Finishing the Job of Global Tax Cooperation

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By Jose Antonio Ocampo for Project Syndicate on 29 April 2024

Given the many loopholes and opportunities for tax arbitrage in today’s global economy, much closer international cooperation will be needed to ensure that multinational corporations and the world’s wealthiest people pay their fair share. Negotiations for this purpose are now underway, but developed countries must get on board.

BOGOTÁ – This year’s Spring Meetings of the World Bank and the International Monetary Fund, and the follow-up United Nations Forum on Financing for Development, have put international tax cooperation high on the global agenda once again. Brazil has declared that it will use its G20 presidency to advance the issue (whereas last year’s New Delhi G20 summit made no mention of it), and the second phase of UN negotiations toward a global tax convention is now underway.

The earlier OECD/G20 Inclusive Framework helped advance this issue in two ways: it stipulated that very large multinational corporations should pay taxes in all the places where they operate (Pillar One of the agreement); and it held there should be a minimum 15% global corporate-income-tax rate (Pillar Two). But implementation has been slow, and even if most parties to the agreement sign the multilateral treaty necessary for Pillar One, the United States is unlikely to secure the two-thirds Senate majority required for ratification. Given that many of the world’s largest tech firms are headquartered in the US, the deal would be written in water, and the global digital economy would remain under-taxed.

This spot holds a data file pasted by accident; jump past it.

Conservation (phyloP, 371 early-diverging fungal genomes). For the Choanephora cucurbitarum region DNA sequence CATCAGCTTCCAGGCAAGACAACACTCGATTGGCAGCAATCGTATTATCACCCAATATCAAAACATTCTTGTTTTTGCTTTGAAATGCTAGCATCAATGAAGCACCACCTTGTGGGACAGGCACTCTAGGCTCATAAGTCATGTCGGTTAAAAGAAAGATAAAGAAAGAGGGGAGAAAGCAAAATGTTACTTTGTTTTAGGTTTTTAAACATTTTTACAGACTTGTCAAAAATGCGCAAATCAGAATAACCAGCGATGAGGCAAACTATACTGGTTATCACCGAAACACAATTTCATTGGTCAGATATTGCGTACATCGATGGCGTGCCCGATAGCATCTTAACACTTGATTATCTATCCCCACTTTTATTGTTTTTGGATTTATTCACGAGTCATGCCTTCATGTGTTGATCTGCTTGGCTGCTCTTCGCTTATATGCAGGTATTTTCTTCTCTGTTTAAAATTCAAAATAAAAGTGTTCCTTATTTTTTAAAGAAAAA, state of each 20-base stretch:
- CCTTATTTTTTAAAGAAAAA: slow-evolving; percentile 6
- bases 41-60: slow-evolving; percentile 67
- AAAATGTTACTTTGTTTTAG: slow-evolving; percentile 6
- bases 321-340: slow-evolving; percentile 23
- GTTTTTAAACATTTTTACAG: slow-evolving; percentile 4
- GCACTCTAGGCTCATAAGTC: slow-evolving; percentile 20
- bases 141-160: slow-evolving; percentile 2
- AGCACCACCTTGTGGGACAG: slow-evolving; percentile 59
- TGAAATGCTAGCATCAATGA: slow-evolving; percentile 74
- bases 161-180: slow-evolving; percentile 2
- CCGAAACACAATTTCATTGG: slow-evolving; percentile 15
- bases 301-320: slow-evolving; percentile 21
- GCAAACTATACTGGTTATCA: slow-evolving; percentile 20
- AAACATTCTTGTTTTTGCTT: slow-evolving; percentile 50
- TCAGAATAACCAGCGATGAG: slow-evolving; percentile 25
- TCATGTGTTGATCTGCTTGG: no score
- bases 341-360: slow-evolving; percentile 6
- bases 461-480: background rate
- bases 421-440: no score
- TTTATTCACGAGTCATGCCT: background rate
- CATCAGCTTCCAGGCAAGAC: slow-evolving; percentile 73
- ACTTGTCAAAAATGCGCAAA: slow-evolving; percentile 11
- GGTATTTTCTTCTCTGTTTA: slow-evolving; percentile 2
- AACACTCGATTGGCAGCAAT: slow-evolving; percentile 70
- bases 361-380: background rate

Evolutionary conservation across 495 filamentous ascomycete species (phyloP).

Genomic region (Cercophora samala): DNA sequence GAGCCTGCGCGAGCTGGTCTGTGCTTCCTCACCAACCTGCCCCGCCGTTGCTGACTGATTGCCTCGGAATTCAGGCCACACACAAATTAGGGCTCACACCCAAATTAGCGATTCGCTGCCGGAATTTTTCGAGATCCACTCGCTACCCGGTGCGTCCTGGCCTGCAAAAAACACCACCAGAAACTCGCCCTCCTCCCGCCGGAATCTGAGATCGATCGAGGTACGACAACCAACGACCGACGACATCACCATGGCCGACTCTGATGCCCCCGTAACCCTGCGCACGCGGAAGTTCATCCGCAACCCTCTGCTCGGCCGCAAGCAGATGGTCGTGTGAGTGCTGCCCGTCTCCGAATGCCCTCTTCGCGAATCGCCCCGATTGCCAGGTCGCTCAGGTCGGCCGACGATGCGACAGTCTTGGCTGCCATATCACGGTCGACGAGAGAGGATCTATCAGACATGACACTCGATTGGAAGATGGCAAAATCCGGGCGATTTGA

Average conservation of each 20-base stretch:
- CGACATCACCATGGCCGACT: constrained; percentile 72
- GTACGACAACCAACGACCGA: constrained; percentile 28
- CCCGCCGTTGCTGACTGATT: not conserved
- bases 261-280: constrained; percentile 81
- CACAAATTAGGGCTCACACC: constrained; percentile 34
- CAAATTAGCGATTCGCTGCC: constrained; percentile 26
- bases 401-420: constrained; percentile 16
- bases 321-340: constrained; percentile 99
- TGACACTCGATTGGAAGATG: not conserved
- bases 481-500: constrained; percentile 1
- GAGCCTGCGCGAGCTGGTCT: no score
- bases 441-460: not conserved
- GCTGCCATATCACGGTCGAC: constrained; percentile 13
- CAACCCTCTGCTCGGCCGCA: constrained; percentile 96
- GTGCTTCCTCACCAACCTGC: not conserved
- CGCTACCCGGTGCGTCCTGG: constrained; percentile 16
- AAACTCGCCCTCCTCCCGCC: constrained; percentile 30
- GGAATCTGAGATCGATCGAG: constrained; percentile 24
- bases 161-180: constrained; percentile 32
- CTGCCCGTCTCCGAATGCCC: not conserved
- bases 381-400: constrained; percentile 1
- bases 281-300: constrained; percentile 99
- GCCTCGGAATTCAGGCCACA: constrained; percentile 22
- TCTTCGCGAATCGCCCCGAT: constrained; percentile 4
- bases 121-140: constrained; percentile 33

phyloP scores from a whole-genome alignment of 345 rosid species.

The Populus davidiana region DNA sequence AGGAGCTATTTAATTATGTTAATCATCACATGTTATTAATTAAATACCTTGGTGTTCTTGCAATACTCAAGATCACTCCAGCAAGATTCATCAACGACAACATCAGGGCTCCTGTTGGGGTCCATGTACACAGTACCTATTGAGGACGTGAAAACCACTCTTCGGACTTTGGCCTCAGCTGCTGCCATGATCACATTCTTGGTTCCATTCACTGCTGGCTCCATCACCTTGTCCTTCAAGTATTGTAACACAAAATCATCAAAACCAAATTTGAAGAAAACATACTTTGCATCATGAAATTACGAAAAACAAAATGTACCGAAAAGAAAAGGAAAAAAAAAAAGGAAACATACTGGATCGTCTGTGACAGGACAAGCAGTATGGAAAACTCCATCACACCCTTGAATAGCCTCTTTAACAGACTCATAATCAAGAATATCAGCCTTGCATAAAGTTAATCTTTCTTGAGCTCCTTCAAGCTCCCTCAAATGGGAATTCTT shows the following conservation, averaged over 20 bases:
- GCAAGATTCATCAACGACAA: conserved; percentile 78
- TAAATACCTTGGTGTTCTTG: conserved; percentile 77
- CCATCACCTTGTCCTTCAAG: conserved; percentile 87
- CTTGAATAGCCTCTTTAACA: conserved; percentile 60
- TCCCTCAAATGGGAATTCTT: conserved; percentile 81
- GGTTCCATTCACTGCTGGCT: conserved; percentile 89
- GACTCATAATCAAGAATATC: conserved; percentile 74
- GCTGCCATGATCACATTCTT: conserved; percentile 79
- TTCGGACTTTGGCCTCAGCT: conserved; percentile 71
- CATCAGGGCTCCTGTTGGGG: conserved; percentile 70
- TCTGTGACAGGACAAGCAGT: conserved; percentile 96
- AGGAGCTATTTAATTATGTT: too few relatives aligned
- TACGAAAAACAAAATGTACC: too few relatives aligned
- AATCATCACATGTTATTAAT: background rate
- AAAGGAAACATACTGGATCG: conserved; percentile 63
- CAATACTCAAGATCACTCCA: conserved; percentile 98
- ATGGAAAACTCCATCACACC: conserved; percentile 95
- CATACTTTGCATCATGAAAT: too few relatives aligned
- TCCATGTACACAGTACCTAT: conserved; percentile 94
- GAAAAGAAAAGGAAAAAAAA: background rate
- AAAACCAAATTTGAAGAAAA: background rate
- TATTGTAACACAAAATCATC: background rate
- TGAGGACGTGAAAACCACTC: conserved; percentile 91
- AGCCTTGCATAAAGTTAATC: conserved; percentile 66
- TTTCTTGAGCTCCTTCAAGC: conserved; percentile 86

Moreover, the benefits of the Inclusive Framework are expected to accrue mainly to developed countries, which is why the African Union subsequently pushed for negotiations toward a global tax convention at the UN General Assembly. The UNGA resolution was adopted last November, albeit along a sharp North-South divide, with most developed countries voting against it (Norway and Iceland abstained) and almost all developing countries voting in favor.



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